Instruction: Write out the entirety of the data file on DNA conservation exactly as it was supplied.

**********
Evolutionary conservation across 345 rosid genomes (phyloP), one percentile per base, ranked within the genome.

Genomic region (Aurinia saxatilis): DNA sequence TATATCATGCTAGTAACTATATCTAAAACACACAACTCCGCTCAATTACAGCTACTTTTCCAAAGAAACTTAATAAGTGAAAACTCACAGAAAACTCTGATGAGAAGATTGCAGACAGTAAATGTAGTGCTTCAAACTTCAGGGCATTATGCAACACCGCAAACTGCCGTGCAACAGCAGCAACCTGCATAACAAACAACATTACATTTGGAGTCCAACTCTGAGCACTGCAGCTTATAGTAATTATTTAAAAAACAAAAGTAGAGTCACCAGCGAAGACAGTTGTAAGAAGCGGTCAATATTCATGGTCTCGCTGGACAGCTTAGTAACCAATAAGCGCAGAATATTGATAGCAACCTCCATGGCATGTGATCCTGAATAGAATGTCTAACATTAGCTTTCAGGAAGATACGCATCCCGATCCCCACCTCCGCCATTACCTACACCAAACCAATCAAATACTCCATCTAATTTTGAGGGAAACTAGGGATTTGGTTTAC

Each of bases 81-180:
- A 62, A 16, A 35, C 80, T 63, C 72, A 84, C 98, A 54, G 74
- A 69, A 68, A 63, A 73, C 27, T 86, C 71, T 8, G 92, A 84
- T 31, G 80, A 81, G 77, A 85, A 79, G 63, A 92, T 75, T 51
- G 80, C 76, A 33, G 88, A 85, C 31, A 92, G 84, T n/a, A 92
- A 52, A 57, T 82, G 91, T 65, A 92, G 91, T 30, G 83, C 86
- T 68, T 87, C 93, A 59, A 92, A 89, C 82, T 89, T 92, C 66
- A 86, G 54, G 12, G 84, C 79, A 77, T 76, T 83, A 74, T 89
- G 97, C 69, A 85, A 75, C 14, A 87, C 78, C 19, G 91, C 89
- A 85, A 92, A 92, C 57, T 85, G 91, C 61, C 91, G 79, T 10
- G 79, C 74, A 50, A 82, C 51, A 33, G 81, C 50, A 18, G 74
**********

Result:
Evolutionary conservation across 345 rosid genomes (phyloP), one percentile per base, ranked within the genome.

Genomic region (Aurinia saxatilis): DNA sequence TATATCATGCTAGTAACTATATCTAAAACACACAACTCCGCTCAATTACAGCTACTTTTCCAAAGAAACTTAATAAGTGAAAACTCACAGAAAACTCTGATGAGAAGATTGCAGACAGTAAATGTAGTGCTTCAAACTTCAGGGCATTATGCAACACCGCAAACTGCCGTGCAACAGCAGCAACCTGCATAACAAACAACATTACATTTGGAGTCCAACTCTGAGCACTGCAGCTTATAGTAATTATTTAAAAAACAAAAGTAGAGTCACCAGCGAAGACAGTTGTAAGAAGCGGTCAATATTCATGGTCTCGCTGGACAGCTTAGTAACCAATAAGCGCAGAATATTGATAGCAACCTCCATGGCATGTGATCCTGAATAGAATGTCTAACATTAGCTTTCAGGAAGATACGCATCCCGATCCCCACCTCCGCCATTACCTACACCAAACCAATCAAATACTCCATCTAATTTTGAGGGAAACTAGGGATTTGGTTTAC

Each of bases 81-180:
- A 62, A 16, A 35, C 80, T 63, C 72, A 84, C 98, A 54, G 74
- A 69, A 68, A 63, A 73, C 27, T 86, C 71, T 8, G 92, A 84
- T 31, G 80, A 81, G 77, A 85, A 79, G 63, A 92, T 75, T 51
- G 80, C 76, A 33, G 88, A 85, C 31, A 92, G 84, T n/a, A 92
- A 52, A 57, T 82, G 91, T 65, A 92, G 91, T 30, G 83, C 86
- T 68, T 87, C 93, A 59, A 92, A 89, C 82, T 89, T 92, C 66
- A 86, G 54, G 12, G 84, C 79, A 77, T 76, T 83, A 74, T 89
- G 97, C 69, A 85, A 75, C 14, A 87, C 78, C 19, G 91, C 89
- A 85, A 92, A 92, C 57, T 85, G 91, C 61, C 91, G 79, T 10
- G 79, C 74, A 50, A 82, C 51, A 33, G 81, C 50, A 18, G 74